The radiologist will check the images to make sure they are complete, and the results will be sent to your child's doctor.

Can I be with my child during the test?

If not pregnant and you have no implanted metal devices such as a pacemaker or insulin pump, you are welcome to stay with your child. You will be given earplugs to wear.

If sedation is used, you may stay until your child is asleep; then you will be asked to wait in the waiting room until the exam is complete.

The MRI usually takes 20 to 60 minutes, depending on what part of the body is scanned. There are usually several sets of scans for each study. Each set of scans lasts about 2 to 10 minutes. If your child has sedation, plan on more time before and after the scan for the medicine to be given and for your child to wake up once the scan is done.

What should we do before the test?

If sedation is used, your child should have nothing to eat or drink before the scan. You will receive a phone call with specific instructions. If your child needs any prescribed medicines within 2 hours of scan time, give them with a few sips of water only, unless your doctor recommends otherwise. Unless the MRI is an abdominal study, your child does not need to stop eating or drinking if they are getting contrast.

If your child is sick or doesn't feel well the day of the scan, please call the radiology department to reschedule the appointment.

Read and discuss this information with your child. Answer as many questions as you can. To learn more about preparing and helping your child cope with this test, call the child life department. Child life specialists are trained to help children understand and cope with medical procedures and can offer advice on how to talk with and support your children. There is no charge for child life.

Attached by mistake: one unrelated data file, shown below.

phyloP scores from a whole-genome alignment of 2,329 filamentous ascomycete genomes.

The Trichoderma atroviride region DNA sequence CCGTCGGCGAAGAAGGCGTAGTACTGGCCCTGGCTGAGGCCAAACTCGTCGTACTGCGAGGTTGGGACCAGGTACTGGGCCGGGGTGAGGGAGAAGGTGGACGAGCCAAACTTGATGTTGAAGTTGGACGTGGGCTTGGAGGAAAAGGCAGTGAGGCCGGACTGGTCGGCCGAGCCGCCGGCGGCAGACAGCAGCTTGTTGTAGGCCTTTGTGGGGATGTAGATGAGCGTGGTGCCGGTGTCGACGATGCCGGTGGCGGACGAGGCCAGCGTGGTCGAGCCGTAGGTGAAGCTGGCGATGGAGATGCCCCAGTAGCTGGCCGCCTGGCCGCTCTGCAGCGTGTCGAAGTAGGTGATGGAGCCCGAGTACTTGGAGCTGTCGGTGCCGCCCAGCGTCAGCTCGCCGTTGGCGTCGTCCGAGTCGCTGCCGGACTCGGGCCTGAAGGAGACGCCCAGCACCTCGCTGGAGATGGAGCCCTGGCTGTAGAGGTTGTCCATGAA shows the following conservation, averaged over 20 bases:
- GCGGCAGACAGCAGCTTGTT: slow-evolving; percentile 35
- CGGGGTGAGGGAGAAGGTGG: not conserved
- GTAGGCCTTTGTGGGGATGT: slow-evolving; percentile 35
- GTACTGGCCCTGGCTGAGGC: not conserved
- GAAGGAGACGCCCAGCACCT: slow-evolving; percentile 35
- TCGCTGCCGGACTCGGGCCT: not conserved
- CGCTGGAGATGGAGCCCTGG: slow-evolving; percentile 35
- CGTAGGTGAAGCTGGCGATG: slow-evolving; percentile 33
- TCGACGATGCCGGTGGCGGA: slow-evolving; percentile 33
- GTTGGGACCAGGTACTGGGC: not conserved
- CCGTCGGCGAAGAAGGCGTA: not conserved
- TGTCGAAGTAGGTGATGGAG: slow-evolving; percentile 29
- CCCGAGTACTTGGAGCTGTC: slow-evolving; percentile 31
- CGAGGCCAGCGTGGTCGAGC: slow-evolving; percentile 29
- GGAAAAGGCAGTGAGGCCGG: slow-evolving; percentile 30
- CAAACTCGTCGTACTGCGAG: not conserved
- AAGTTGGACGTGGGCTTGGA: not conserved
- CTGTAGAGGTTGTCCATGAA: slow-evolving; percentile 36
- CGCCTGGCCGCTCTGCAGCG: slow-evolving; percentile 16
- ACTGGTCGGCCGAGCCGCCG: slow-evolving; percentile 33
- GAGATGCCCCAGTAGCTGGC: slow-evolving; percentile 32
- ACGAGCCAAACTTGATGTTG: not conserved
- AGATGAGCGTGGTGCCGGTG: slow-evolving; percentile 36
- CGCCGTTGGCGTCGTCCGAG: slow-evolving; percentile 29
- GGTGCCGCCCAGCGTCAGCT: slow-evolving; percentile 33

Children's - Minneapolis: 612-813-6259
Children's - St. Paul: 651-220-6465
Children's West: 952-930-8773

How should I prepare my child?

Children are usually less afraid and feel more successful when they know what to expect and what is expected of them. You know your child best. The amount of detail you give will depend on your child's age and developmental level, reactions to previous health care experiences, and degree of anxiety about this test. Talking about it can help your child be more comfortable with the test, which will make the procedure easier for both of you.

Most children benefit when you use simple words to explain:

  • why the test is needed. For example, describe the child's symptoms or problem, such as headaches, other pain, or dizziness, and that the MRI scan may help find out more about what's causing that.
  • which part of your child's body will be involved.
  • what your child might see, hear, and feel—for example, the doughnut-shaped scanner, soft ear plugs, goggles (like swim goggles) to wear to watch a movie.
  • where parents or other significant care providers will be during the test: "I/we will be with you the whole time" or "We will be waiting in a room nearby until the scan is finished."
  • that it is okay for hospital staff to touch your child's body for this test.
  • that questions are welcome at any time.

For many children, a big concern is whether or not the test will hurt. The MRI scan itself is painless. Assure your child that although there may be some discomfort if an IV is put in, it will only last a few moments. Remind your child that the test is important because it helps find out how the body is working inside.

How can I support my child during this test?

Before the appointment, you and your child can:

  • practice lying down and being "as still as a statue."
  • practice relaxing. Imagine being in a favorite place or doing a favorite activity.